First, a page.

There is a simple multi-ending notation:

|: ... |1 ... :|2 ... |]

This represents a phrase with two different endings. You can use :| at the end to indicate four times through. But this notation is still not well developed in abc. You'd think that you could also say something like |::: ... |1,3 ... :|2 ... |4 ... |] But this isn't recognized by (very much) abc software yet, and isn't part of the official standard. It may be eventually.


The notation for accidentals is:


A flat.


B natural.


c sharp.

The usual rule should be followed: An accidental applies to that note for the rest of the measure, unless changed by another accidental. However, it is common to use occasional unnecessary accidentals for emphasis.

In "guitar" chords, the characters # and b are used for sharps and flats, so "Bb" means a B-flat chord, and "F#m7" means an F-sharp minor 7th chord.


You can produces chords, that is, multiple notes on a single stem, by putting them within square brackets [...]. So [GBdg] is a 4-note G chord. The order doesn't much matter, so [gdBG] comes out the same on paper. But there is some music-playing software that will treat the first note as the "melody" note, so if this is important, you should put the main note first.

ABC notation allows each note in the chord to have its own length. You can say things like [D4F3A2d3/2]. Music-playing software can honor such things with ease. But standard music notation can't represent all of this, and on paper you'll get something much simpler. Much music-printing software will just use the length of the first note for the entire chord, and the above example will come out the same as [D4FAd].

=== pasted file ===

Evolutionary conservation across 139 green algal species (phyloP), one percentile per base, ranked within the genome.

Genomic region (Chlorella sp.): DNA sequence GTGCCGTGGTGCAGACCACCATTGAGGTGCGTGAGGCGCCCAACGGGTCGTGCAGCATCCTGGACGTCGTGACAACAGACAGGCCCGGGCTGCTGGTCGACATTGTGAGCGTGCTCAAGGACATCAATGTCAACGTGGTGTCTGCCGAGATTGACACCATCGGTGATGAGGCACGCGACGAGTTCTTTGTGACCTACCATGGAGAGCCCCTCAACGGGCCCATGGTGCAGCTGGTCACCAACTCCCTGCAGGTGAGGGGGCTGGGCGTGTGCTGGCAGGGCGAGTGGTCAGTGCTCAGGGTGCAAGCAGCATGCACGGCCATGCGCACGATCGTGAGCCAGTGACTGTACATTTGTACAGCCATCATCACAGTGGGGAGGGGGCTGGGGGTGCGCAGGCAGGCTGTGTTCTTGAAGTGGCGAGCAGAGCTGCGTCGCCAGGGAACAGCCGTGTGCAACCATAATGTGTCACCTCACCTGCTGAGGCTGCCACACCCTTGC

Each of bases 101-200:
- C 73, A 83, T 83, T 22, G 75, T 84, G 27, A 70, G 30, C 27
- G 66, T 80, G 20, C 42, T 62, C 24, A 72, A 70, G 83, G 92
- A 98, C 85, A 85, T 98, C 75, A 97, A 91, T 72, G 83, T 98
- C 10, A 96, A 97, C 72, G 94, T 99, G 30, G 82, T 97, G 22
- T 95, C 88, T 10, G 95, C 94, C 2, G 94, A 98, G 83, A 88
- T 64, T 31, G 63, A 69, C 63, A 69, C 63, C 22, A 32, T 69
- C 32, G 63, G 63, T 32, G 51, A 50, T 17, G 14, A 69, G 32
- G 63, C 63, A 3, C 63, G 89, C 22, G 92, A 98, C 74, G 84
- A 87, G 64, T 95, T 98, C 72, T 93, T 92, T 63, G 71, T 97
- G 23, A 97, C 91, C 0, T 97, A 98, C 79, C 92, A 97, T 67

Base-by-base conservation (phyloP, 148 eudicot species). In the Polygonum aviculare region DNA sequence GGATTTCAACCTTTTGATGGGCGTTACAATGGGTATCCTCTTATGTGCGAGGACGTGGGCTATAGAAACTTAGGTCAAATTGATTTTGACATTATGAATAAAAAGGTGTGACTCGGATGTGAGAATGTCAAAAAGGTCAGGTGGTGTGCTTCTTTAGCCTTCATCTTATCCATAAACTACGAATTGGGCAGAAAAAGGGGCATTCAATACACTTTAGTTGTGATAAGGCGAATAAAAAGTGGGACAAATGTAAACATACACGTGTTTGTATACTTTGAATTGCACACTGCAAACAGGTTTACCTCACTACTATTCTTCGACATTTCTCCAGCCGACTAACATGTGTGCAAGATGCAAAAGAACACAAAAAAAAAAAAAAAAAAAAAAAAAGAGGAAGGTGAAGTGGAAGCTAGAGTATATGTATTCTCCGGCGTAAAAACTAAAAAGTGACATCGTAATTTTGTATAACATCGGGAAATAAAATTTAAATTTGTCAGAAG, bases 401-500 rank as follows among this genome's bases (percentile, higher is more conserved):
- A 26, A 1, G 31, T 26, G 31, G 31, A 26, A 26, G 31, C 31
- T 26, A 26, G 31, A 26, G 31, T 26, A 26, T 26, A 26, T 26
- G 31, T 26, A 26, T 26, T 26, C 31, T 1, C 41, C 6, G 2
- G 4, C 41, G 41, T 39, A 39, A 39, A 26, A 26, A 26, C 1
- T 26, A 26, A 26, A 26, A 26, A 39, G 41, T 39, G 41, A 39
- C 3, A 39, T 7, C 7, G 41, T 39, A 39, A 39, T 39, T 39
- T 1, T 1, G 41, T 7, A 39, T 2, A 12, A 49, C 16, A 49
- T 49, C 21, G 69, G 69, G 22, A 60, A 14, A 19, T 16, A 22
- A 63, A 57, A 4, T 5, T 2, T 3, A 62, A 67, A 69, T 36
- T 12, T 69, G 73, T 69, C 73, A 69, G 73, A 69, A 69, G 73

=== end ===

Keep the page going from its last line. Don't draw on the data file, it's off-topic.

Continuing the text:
Slurs and ties

Parentheses are used for slurs. AB(cd) means to draw a slur from the c to the d. Slurs can be drawn between arbitrary notes (though there may be problems with slurs that go from one staff to another).

A tie is indicated by a hyphen (-) after the first note. So A4- A is two A's tied together.

Most music notation doesn't really distinguish slurs and ties, and abc is no exception. You'll see A-B, which should really be (AB). This probably isn't a big deal.


ABC has a several notations for ornaments. If you put notes in curly braces {} they will be treated as grace notes. When printed, they will be tiny notes just before the note that follows. You can use this to write out rather complex ornaments. {gded^c}d will give a d with all five little notes before it.

There are also some special symbols that can be put before a note. A dot produces the usual staccato: .d means a d with a dot above it. You can use ~ to indicate a turn, so ~D means a turned D. Some software has options to say how to draw such ornaments. There are also some ornaments that some programs recognize and others don't. Thus T is recognized by some to produce the usual italic tr symbol above the next note. M (for "emphasis") is recognized by some to produce a little horizontal line above or below the note. Most software recognizes H as a "hold" (fermata). And so on.